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New Research Could Help Find New Selective Therapies For Cancer

Update Date: Aug 23, 2014 03:07 PM EDT

Researchers have developed a compound that targets a specific enzyme over-expressed in certain cancers. The team synthesized a first-of-its-kind inhibitor that prevents the activity of an enzyme called neuraminidase. 

Researchers collaborated with a group in Milan, Italy, that has shown that neuraminidases are found in excess amounts in glioblastoma cells, a form of brain cancer. 

The study tested the new enzyme inhibitor and found that it turned glioblastoma cancer stem cells- found within a tumor and believed to drive cancer growth- into normal cells. 

The compound also caused the cells to stop growing, hinting that the mechanism could be important for therapeutics. 

"This is the first proof-of-concept showing a selective neuraminidase inhibitor can have a real effect in human cancer cells," said Chemistry professor Christopher Cairo, who with his team synthesized the inhibitor. "It isn't a drug yet, but it establishes a new target that we think can be used for creating new, more selective drugs."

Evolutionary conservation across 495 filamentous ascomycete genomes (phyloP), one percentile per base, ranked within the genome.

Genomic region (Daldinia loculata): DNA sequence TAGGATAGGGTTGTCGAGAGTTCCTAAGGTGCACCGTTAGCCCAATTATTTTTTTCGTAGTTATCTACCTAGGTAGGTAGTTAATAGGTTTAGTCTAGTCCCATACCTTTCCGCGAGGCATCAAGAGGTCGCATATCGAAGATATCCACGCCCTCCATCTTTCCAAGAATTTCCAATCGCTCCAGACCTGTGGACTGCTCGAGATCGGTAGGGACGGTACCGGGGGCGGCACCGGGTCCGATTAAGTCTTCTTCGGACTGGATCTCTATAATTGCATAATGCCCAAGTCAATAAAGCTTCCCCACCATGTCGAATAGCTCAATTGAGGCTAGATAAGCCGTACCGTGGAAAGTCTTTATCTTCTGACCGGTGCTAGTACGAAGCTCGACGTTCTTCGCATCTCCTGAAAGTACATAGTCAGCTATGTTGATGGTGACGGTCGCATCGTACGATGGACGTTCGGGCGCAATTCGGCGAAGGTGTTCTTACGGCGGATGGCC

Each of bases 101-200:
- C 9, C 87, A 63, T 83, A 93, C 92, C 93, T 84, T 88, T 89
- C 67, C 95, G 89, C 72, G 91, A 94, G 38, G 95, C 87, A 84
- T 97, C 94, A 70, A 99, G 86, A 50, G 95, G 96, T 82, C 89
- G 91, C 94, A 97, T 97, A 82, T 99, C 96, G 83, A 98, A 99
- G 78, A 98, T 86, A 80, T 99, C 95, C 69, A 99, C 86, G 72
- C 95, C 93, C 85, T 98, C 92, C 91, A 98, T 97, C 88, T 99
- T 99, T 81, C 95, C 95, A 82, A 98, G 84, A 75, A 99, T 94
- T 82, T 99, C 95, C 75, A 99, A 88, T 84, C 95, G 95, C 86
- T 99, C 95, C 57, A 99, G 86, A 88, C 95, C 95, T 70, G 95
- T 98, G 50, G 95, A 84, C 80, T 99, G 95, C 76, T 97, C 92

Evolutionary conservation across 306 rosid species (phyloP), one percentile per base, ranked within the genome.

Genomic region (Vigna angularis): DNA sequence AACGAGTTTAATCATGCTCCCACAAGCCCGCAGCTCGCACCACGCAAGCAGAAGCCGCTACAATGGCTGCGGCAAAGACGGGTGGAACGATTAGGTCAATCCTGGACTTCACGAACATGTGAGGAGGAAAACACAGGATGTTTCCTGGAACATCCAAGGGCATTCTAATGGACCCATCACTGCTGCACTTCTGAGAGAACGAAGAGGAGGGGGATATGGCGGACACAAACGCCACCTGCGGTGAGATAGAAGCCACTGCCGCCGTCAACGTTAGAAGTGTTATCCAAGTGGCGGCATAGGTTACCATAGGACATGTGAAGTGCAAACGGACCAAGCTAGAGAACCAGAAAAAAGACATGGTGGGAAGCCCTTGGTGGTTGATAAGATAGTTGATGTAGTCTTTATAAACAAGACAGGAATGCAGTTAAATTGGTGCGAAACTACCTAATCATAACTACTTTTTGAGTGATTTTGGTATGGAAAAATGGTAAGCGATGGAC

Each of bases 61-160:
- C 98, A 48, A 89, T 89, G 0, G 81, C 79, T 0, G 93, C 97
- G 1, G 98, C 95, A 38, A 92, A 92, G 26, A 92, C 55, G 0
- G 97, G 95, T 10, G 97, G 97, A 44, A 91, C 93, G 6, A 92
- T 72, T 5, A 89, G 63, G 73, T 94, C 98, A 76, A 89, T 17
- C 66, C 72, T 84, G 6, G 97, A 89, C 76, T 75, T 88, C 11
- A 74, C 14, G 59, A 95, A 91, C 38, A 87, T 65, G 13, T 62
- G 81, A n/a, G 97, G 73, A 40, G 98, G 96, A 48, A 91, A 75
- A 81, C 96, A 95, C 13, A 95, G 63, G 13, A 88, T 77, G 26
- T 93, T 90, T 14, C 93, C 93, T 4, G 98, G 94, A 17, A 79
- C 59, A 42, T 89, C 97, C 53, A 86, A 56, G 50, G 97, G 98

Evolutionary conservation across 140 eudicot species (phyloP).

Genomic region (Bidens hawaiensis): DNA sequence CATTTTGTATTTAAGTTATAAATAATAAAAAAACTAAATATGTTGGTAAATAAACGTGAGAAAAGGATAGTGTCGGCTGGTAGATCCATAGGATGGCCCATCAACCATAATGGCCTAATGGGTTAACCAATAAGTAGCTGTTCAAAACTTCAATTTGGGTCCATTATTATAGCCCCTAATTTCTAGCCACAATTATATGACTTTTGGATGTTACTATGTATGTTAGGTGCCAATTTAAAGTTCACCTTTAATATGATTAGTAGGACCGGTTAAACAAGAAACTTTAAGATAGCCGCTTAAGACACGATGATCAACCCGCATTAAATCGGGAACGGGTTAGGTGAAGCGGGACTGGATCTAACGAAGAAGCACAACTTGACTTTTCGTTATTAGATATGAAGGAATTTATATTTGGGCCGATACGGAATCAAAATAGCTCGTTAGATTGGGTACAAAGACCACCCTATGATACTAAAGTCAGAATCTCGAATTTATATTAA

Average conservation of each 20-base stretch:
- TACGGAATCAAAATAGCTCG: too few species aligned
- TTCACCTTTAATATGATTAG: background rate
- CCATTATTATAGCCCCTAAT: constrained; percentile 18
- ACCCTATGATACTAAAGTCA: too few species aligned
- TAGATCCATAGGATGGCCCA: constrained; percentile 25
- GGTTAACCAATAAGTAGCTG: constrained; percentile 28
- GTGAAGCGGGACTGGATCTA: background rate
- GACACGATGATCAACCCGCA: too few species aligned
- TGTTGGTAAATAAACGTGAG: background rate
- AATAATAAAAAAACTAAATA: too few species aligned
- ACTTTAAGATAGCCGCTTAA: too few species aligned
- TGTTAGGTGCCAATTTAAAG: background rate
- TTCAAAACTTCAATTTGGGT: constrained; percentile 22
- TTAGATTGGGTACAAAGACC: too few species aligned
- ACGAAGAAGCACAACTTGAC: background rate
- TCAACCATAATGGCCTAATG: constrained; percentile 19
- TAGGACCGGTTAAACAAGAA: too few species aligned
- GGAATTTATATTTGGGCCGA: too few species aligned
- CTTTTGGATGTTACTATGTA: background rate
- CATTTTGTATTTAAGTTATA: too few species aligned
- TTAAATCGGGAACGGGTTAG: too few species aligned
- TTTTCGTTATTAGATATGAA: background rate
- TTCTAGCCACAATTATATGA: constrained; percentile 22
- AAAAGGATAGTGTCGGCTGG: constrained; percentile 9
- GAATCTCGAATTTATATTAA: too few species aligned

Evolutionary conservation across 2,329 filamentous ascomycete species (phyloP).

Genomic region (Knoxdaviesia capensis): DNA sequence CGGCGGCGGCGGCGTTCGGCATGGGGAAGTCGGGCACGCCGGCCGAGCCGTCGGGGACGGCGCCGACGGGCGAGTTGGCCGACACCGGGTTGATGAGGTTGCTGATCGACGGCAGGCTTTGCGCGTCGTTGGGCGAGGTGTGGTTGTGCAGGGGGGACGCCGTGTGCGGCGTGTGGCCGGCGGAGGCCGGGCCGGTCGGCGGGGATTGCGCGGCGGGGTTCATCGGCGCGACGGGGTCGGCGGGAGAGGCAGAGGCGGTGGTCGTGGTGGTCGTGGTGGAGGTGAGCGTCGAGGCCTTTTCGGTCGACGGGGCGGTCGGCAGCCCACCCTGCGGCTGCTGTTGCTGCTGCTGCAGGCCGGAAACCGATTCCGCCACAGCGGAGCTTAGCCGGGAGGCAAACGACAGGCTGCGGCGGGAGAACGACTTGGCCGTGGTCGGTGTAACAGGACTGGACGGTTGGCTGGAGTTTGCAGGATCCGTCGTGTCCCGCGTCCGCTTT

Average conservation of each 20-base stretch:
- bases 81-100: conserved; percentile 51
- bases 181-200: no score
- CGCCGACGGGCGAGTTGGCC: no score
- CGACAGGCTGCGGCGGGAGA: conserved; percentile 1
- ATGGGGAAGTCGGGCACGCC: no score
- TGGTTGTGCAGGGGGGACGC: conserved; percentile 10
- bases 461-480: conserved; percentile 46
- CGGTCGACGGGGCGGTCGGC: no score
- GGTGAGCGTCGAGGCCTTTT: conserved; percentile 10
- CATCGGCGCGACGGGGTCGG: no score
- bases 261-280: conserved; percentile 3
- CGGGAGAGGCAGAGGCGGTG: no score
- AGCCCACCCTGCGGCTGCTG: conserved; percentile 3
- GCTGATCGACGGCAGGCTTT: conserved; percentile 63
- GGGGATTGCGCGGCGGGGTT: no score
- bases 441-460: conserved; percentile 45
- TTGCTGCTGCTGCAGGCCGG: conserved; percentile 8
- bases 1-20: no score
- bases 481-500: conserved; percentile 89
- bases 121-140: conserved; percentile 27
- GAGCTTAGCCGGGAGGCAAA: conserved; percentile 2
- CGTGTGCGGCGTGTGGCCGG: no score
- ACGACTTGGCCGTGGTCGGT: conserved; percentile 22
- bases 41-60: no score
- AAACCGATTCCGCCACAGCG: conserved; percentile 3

"I expected it would do something, but I didn't know it would be that striking. It came out beautifully," Cairo said.

Researchers are already working on improving the compound, and developing and testing new and existing inhibitors using a panel of in vitro assays they developed. 

"We've been working on these enzymes for about five years. Validation of our strategy-design of a selective neuraminidase inhibitor and application in a cell that overexpresses that enzyme-is an achievement for us," Cairo added.

The findings of the study has been published in the journal Cell Death & Disease.

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